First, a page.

To use the manual, the operator simply enters the name and description of the company; the aircraft operated; the maintenance schedules used; and the identity of the person responsible for the control of aircraft maintenance (identified herein as the Maintenance Manager). The manual may then be submitted for approval. Since Transport Canada is already familiar with the MCM procedures, approval should be relatively straightforward. It is merely necessary for the Civil Aviation Safety Inspector concerned to verify that there are no unusual circumstances that would invalidate the manual for use by the particular operator. (While the manual should be fine for most operations, it might not be suitable for those that involve special equipment or unusual operating roles, or for cases where the aircraft are widely dispersed for extended periods.) The Civil Aviation Safety Inspector must also assess the qualifications of the Maintenance Manager against the criteria specified in the applicable standards. (To allow for substitutions during periods of temporary absence, the operator may submit more than one name for qualification).

The SOMCM is an all-or-nothing proposition. Apart from changes to company information, no amendments are permitted. This restriction is necessary to achieve the benefits mentioned above. The manual can be regarded as Transport Canada's suggested means of fulfilling the requirements of the CAR's. Operators are under no compulsion to adopt the document, and are still free to create their own maintenance control manual from scratch if they wish. If they find the Transport Canada manual generally satisfactory, but are unable to use it because some of the procedures are inappropriate to their circumstances, they can base a customized manual on the Transport Canada version, substituting their own procedures for the unsuitable ones. Because a manual developed in this way will include much of the original "boiler plate" text, its approval should still be easier than drafting a totally new document.

The SOMCM is intended exclusively for small operators with fleets of three or fewer aircraft. Therefore, it is unlikely that the manual's scope will be extended to larger or more complex aircraft types.

There is no plan to provide a similar service for small AMOs. Because of the much wider range of circumstances involved, it is unlikely that a single document could cover enough maintenance organizations to be worthwhile. Nevertheless, there are benefits for AMOs whose customers use the manual, because of the standardization of procedures, some of which directly involve the AMO. These areas of joint involvement include the recurring defect control system and the evaluation program, for example. AMOs who have customers in the target group should therefore take a good look at the manual, and consider advising their clients to adopt it.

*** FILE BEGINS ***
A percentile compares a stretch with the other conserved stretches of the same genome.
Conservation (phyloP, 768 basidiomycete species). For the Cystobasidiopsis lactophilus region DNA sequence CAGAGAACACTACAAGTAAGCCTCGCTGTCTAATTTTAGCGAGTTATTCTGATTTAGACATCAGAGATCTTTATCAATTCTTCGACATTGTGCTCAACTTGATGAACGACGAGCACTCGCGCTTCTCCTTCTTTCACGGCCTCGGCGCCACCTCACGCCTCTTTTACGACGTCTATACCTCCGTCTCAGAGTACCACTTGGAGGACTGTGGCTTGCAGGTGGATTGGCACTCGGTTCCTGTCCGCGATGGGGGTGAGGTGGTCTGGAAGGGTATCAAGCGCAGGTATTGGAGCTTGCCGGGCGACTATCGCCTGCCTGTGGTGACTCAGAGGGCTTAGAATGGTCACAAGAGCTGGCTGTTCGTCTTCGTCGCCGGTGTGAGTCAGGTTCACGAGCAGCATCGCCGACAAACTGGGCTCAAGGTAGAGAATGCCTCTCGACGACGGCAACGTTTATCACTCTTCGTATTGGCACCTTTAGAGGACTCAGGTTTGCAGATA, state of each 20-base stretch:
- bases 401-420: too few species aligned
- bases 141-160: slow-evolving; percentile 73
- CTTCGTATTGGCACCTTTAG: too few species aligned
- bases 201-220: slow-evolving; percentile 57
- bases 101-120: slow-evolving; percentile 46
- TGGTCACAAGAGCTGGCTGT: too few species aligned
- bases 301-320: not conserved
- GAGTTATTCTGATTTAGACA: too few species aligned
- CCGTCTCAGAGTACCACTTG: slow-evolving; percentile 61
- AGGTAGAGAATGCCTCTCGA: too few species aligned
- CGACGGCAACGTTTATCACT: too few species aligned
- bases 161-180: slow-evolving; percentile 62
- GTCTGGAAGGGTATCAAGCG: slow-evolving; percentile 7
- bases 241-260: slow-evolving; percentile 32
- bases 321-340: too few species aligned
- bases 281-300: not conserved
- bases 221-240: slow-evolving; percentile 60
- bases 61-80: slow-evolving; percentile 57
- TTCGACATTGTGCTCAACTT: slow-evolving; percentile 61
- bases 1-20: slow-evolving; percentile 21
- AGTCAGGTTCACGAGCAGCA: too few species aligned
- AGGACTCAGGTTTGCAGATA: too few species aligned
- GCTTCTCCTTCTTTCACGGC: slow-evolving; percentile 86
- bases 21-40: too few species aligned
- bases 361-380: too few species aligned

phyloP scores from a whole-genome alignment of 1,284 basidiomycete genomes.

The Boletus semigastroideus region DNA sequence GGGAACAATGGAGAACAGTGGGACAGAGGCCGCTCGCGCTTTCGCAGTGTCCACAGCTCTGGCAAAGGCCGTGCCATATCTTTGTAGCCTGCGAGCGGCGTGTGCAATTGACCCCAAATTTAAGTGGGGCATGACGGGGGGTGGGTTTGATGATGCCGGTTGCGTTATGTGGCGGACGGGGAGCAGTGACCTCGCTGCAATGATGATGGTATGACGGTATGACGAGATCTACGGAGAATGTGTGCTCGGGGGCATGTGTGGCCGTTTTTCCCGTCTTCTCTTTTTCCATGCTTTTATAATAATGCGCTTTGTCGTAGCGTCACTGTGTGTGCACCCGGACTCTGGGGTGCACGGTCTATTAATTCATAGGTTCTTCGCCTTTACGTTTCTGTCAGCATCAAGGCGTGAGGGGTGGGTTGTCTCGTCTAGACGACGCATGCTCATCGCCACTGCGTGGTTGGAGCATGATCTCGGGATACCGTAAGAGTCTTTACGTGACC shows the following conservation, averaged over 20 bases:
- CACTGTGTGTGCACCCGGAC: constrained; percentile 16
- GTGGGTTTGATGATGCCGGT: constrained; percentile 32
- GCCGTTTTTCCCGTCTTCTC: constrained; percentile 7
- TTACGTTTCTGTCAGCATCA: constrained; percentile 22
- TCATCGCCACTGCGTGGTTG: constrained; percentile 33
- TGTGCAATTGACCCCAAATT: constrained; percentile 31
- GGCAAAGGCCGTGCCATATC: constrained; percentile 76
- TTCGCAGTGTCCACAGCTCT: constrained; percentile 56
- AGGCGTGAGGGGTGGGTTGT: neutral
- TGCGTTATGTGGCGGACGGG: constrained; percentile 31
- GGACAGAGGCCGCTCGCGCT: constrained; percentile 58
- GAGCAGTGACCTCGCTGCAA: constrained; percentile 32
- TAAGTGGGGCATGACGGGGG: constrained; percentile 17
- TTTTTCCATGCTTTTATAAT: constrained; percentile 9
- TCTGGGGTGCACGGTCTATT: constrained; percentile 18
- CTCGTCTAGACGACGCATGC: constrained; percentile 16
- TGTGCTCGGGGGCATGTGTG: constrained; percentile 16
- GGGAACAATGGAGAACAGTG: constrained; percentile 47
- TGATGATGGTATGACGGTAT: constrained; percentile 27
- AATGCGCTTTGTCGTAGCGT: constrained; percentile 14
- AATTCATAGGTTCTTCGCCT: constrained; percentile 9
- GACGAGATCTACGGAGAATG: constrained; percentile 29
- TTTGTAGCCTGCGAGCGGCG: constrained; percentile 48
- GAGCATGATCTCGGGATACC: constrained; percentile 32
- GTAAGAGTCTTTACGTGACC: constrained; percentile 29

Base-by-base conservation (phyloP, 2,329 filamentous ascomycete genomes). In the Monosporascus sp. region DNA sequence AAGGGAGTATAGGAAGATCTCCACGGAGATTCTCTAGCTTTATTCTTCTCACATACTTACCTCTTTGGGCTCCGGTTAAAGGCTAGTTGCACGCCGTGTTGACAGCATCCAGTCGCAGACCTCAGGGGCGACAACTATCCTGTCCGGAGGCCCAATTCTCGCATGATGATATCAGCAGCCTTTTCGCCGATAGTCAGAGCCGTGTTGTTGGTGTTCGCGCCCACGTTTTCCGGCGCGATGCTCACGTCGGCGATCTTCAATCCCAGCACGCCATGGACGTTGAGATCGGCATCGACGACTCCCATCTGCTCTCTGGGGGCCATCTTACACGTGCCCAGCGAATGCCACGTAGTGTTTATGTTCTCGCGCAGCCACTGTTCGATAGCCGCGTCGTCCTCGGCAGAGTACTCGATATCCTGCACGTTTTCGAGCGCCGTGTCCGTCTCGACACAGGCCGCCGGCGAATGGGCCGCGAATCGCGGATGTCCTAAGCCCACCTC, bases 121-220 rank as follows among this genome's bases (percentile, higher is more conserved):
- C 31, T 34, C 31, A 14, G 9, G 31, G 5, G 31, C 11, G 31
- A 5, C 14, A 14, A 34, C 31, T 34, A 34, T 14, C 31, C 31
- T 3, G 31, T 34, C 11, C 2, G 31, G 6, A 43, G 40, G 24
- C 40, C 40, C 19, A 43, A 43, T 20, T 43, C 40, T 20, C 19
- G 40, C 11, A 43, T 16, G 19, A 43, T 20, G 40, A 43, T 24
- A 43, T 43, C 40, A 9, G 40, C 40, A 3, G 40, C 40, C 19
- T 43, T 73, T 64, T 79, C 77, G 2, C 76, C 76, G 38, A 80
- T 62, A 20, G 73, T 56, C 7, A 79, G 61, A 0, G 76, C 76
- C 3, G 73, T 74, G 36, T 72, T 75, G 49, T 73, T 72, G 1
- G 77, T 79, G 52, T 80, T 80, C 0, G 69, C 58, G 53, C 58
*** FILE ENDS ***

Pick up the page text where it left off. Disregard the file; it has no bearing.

The SOMCM is available in either English or French, free of charge, from Transport Canada Centres.

Explanatory Material

Notes:

  1. The requirement for a list of effective pages is met, as pages 1-2-3-4 are always effective and no amendments are allowed, other than to sections 1,2 and 3. If a change to the pre-printed text is required it will be done by reissue of the document.
  2. The requirement for a table of contents is met, as effectively the document contents are always the same, only the information provided one page one is changeable and then only by a reissue of the entire document.
  3. The Policy Development Division of the Maintenance and Manufacturing Branch will undertake to review the SOMCM whenever the CARs are amended (currently four times yearly). Should changes be required, the document will be amended accordingly. It is Transport Canada's responsibility to keep the SOMCM current. In the unlikely event a change has taken place with the CARs, but not with the SOMCM, the CARs take precedence. It is for that reason the statement "In case of conflict between this manual and the CARs, the CARs will prevail." was included in the SOMCM under the approval heading.

1. DESCRIPTION OF ORGANIZATION

Self explanatory.

2. AIRCRAFT OPERATED

The identification of the maintenance schedule should be limited to the original schedule identifier. The use of the latest amendment number would result in having to reissue the SOMCM for each amendment to the pertinent original maintenance schedule.

3. APPROVAL

When an operator elects to use the SOMCM and has it approved, the document in effect becomes a signed contract with Transport Canada on how he will conduct the maintenance activities within his organization. The following statement signifies this, "This document specifies the operator's means of compliance with the Canadian Aviation Regulations (CARs)." Moreover, failure to comply with the procedures outlined in this SOMCM may result in suspension of the operator certificate, the aircraft certificates of airworthiness, or both.

In case of conflict between the manual and the CARs, the CARs will prevail. The manual is in some instances more restrictive than the CARs. Operators who wish to take advantage of those CARs that are more liberal than the SOMCM provides, should develop their own manuals and seek approval for them in the normal way.

4. DISTRIBUTION CONTROL

There are two approved copies of the SOMCM, the one retained by Transport Canada and the one retained by the operator. Following approval of the document the maintenance manager may make additional photocopies as required. He shall ensure that the latest copy (signified by the date approved) is provided to all persons performing maintenance on the operator's aircraft, to those authorized to request maintenance, and all flight crew members. Photocopies are considered uncontrolled copies and are not subject to further approval by TC. Upon receipt of an approved reissue of the manual, the maintenance manager shall ensure that the previously approved copy and all photocopies are either destroyed, or marked as superseded.